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Todd Sickafoose: The Art of Non-Resistance

By Published: September 22, 2008

AAJ: How did Tiny Resistors come into being?

TS: Jeff Gauthier and I set out to make a record for his great label Cryptogramophone. My band is really a collective. John Ellis, Josh Roseman, Jenny Scheinman, and Ben Perowsky are all amazing musicians who often play in my band but not yet on any of the records. So instead of trying to pick the best band that hadn't happened yet, I picked the best one that had. I used the record to recreate an exceptional show we had one night at the 55 Bar in New York. The musicians were exactly who you hear on Tiny Resistors, including the violinist and expert whistler Andrew Bird, who happened to be in town from Chicago. That night was one of the first times we used two drummers, and Allison [Miller] and Simon Lott really hit it off. The chemistry of the whole thing seemed worth capturing again, and I'm really thrilled with the results.

AAJ: In composition and arranging, you have a real respect for space. Despite all that's going on, there's never a feeling of clutter, yet it strongly holds together. Spacious, but never ethereal.

TS: That's the intent. Good composing is like good writing. You work hard so that it's easy to read or hear. At every moment your ear should be drawn toward the important stuff. I think it's also part of good mixing. On Tiny Resistors, I just kept tweaking until everything was as clear as I could make it. I hope people get to hear this record on some real expensive speakers. There's details in there that won't pop out on your iPod.

AAJ: Your ear for small touches, like the bells opening "Bye Bye Bees," or the Celeste in "Tiny Resistors," contribute a subtle sonic seasoning resulting in a more memorable musical dish.

Todd SickafooseTS: Thanks. I find it strange that some jazz musicians continue to move toward Monochromatic, like jazz guitarists whose sound is stuck on one flat, dark tone. That is crazy. Or can you imagine being a drummer and not sometimes rethinking the set of five instruments you've been given? Cymbal, hi-hat, snare, bass drum, a tom or two. There's so much more in the world to hit with a stick. So really, I'm more in the jazz tradition of Art Ensemble of Chicago or Keith Jarrett's American Quartet, who exploded open their own instrumentation. To me, texture and rhythm are the most interesting elements of music.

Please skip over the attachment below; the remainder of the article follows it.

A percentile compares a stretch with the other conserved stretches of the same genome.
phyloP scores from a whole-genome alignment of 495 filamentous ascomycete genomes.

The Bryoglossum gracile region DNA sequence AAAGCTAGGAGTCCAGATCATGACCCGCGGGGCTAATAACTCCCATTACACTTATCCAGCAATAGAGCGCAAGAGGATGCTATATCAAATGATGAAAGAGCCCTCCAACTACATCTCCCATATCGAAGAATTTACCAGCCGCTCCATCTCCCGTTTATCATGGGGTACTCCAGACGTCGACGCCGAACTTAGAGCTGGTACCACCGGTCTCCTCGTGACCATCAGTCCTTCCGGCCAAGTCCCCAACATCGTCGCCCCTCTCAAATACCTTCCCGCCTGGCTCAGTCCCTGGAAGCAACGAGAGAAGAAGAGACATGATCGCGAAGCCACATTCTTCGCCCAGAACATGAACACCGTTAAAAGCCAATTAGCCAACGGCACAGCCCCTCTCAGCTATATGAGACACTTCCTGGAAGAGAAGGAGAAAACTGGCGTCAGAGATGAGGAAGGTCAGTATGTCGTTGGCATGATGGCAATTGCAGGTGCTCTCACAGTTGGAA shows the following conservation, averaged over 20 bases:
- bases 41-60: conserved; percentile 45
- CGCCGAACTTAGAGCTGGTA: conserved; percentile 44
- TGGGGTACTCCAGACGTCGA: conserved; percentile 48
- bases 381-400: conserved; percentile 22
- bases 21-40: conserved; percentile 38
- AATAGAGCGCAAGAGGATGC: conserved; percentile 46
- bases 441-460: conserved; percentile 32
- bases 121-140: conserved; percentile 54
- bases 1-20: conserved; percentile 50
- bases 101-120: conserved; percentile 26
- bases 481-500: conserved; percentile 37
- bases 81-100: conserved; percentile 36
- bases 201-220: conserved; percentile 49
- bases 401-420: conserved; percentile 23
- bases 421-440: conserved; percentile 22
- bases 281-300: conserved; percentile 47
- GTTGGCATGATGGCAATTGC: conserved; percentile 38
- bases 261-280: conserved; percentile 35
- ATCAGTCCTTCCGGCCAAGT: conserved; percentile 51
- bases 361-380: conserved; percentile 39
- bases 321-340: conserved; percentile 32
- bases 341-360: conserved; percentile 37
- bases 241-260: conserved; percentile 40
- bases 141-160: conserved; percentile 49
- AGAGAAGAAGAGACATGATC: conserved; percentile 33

AAJ: Tiny Resistors has certainly garnered some great press. Being lauded in The New York Times and USA Today pretty much kills your underground status. Have you been surprised by the enthusiastic reception?

TS: I wish it were that easy to move above ground and sell lots of records. But the enthusiastic reviews are most welcome, and helping us reach a bigger audience. It's been said that the appeal of my band is not limited to the jazz audience, and I think it's true. But then again, listeners are no more from one genre than musicians are. My hope is that all sorts of listeners will be able to find us.

AAJ: "Black and Tan Fantasy as played by John and Paul" may be the best description yet of your musical vision. In searching for a reference for your sound, many critics point toward Bill Frisell. How do you feel about the comparison?

TS: Bill Frisell is a thinker, a matchmaker, a great bandleader, and a masterful guitar player. I'm honored by the comparison. I think when people say that, they are responding to the openness of the music, the simple melodies, and maybe the fact that I've always had guitarists in my band, often two. Bill Frisell's music is an example of jazz which soaks up everything. The reason it's jazz is because it's instrumental music played with utter spontaneity by gifted improvisers. But it owes as much to folk and rock music as anything else. Maybe that's true of us, too.

AAJ: More and more, it seems like jazz is shifting from an emphasis on a protean soloist to vibrant ensembles where everyone solos and no one solos, to reference Joe Zawinul. Certainly, Cryptogramophone generally, and Jeff Gauthier specifically, feed into that current.

TS: You're right. Yeah, that approach is simply more interesting to me. We still have solos for sure. But they're in there for a reason, not just because it's jazz and that's what you do. It helps to have a tight-knit band. Jeff Gauthier's Goatette has been playing together for almost twenty years. So they just play together.

AAJ: "Pianos of the Ninth Ward" is a very moving piece. Your understating the sadness of it makes it more effective. It's more wistful than tragic.

TS: The great, tragic damage in New Orleans wasn't caused by the loud storm, it Was a result of that quiet—silent—water that came in from Lake Pontchartrain. It's spooky and so sad to think about. The empty city. Instruments inside houses, slowly filling up with clear water. That's what I was thinking about when I wrote "Pianos of the 9th Ward."

Todd SickafooseAAJ: You mention working in larger ensembles. Will the next collection involve a bigger band?

TS: Well, as far as a core band, seven or eight musicians are about all you want. With the right personalities, people sympathetic to all the potential beauties of shifting orchestration, that number is magic. It can feel massive, but also nimble and quick on its feet. More than eight and you enter a realm of diminishing returns, at least with my music. But a huge string section is always sexy. Have you heard Jenny Scheinman's new CD? She rounded up all the great string players in our Brooklyn neighborhood—there are quite a few—and added a veritable string orchestra to her instrumental record, all without having to rob a bank. Hiring a string orchestra is normally an expensive operation.

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